Question about SanDisk Sansa c150 MP3 Player

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Audio Problems The mp3 player loads the songs off of my computer no problem, but when I go to play them at least one of the instruments and/or vocals are reduced to the point where they're almost inaudable. The same problem also occurs when I try to listen to the radio on the device as well. I tried reformatting and it didn't fix the problem, neither did messing with the equalizers.

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I have a problem that sounds similar to yours. i tried 2 things and it seemed to get better: 1) put the volume on 'loud' mode (under settings menu) 2) try using a higher bitrate for your mp3s. i changed from 128 to 192 and the sounds seemed to get better. let me know if that helps you or if you have anything else to try.

Posted on Dec 03, 2007

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Proline instructions


First try different headphones. If its still bad try the same MP3 files on another player, if its still bad its a problem with the way the files were recorded. If fine on other player, take batteries out of Proline for at least 3 minutes and try again. If still bad you can either replace it or get it repaired, its far cheaper to replace it. A used 2gb player is cheaper than a bus ticket.

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Creative zen xtra 60GB mp3 player question...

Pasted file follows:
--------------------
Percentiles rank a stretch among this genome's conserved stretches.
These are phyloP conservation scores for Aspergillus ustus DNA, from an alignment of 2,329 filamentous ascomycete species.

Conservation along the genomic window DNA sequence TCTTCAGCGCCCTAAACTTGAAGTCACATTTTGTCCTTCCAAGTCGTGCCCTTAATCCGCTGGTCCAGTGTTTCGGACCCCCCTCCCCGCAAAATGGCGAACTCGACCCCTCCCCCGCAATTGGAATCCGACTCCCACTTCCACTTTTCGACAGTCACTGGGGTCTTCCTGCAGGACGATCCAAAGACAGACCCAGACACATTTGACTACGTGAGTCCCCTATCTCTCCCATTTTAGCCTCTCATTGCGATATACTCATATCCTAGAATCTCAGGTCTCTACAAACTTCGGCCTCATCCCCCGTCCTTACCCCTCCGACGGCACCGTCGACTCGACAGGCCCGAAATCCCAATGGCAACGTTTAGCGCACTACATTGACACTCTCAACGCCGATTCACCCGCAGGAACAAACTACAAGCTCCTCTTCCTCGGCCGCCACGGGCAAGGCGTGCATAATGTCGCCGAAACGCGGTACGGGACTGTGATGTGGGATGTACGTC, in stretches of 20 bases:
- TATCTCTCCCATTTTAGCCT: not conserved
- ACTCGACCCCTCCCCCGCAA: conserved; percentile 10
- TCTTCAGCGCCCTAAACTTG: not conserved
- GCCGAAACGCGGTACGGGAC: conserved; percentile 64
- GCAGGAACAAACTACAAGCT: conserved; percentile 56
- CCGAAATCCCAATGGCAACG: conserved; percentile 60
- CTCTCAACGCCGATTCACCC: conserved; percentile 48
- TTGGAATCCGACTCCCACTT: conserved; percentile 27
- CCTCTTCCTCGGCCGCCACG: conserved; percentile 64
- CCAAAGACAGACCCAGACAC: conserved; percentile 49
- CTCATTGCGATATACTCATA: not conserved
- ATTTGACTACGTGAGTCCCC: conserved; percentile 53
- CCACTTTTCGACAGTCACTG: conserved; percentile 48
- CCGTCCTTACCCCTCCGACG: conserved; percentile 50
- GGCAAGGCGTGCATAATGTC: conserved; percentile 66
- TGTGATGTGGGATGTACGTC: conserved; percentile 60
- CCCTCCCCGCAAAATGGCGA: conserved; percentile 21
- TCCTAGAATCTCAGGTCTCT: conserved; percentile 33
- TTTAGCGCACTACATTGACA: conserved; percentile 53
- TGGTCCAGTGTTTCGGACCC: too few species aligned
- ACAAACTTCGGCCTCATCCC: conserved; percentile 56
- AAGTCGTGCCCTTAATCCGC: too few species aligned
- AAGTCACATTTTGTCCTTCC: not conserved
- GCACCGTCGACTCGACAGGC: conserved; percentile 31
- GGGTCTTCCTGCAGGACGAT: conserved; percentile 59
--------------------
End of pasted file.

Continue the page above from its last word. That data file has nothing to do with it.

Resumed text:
First thing I'd do is compare the sound coming from your MP3 player to the sound of the same songs playing from your computer speakers, to eliminate any possiblility of the audio files being at fault (I realise you haven't altered them yourself but they could be faulty at source)

Then check the graphic equaliser in your player and see what the current setting is. Most audio devices these days come with a range of presets and these often include a karaoke setting so I'd check thats not been toggled by mistake.

Then have a play with your EQ settings to see if you can bring the vocals back up in the mix, vocals tend to lie in the 1-2kHz range of the audio spectrum so give it a boost in this region. You might also want to try cutting the bass end, too much bass energy in a mix can steal your headroom and lead to parts dropping out unpredictably like this. N.B. if your player only offers EQ presets rather than a proper hands on EQ then look for presets with names like Mid boost or Bass cut, even a general POP preset should be OK, just avoid things like Dance, Hiphop and the like.

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Song Formats for Mp3 Players Explained, Part I By Tha Mp3 Doctor I have seen...


Song Formats for Mp3 Players Explained, Part I
By Tha Mp3 Doctor
I have seen quite a few threads around Fixya in which the stated problem is that the Mp3 or Digital Audio Player will not load the songs; will appear to load the songs but will not actually play them in the Mp3 player once disconnected from computer; will skip the songs on the player, or show only “0:00” for file length; songs “disappear” all of a sudden (although this particular problem can be caused for many reasons not covered in this article); your store-bought/burned/ripped CD’s will not load into your Mp3 player; or get the error message “File Format Not Supported.” All of these problems occur because the user is trying to download a song format that the player does not recognize. Every music file is in a certain format. The most common music file formats are Mp3, WMA, AAC, WAV, RA, etc. Each Mp3 player only recognizes a certain number of these formats. Every Mp3 Player is different. You will have to check your Mp3 player’s product specifications (specs) or user’s manual to find out which formats your particular Mp3 player recognizes. When you try to download or sync the wrong file format, you will get one of the errors that I mentioned above.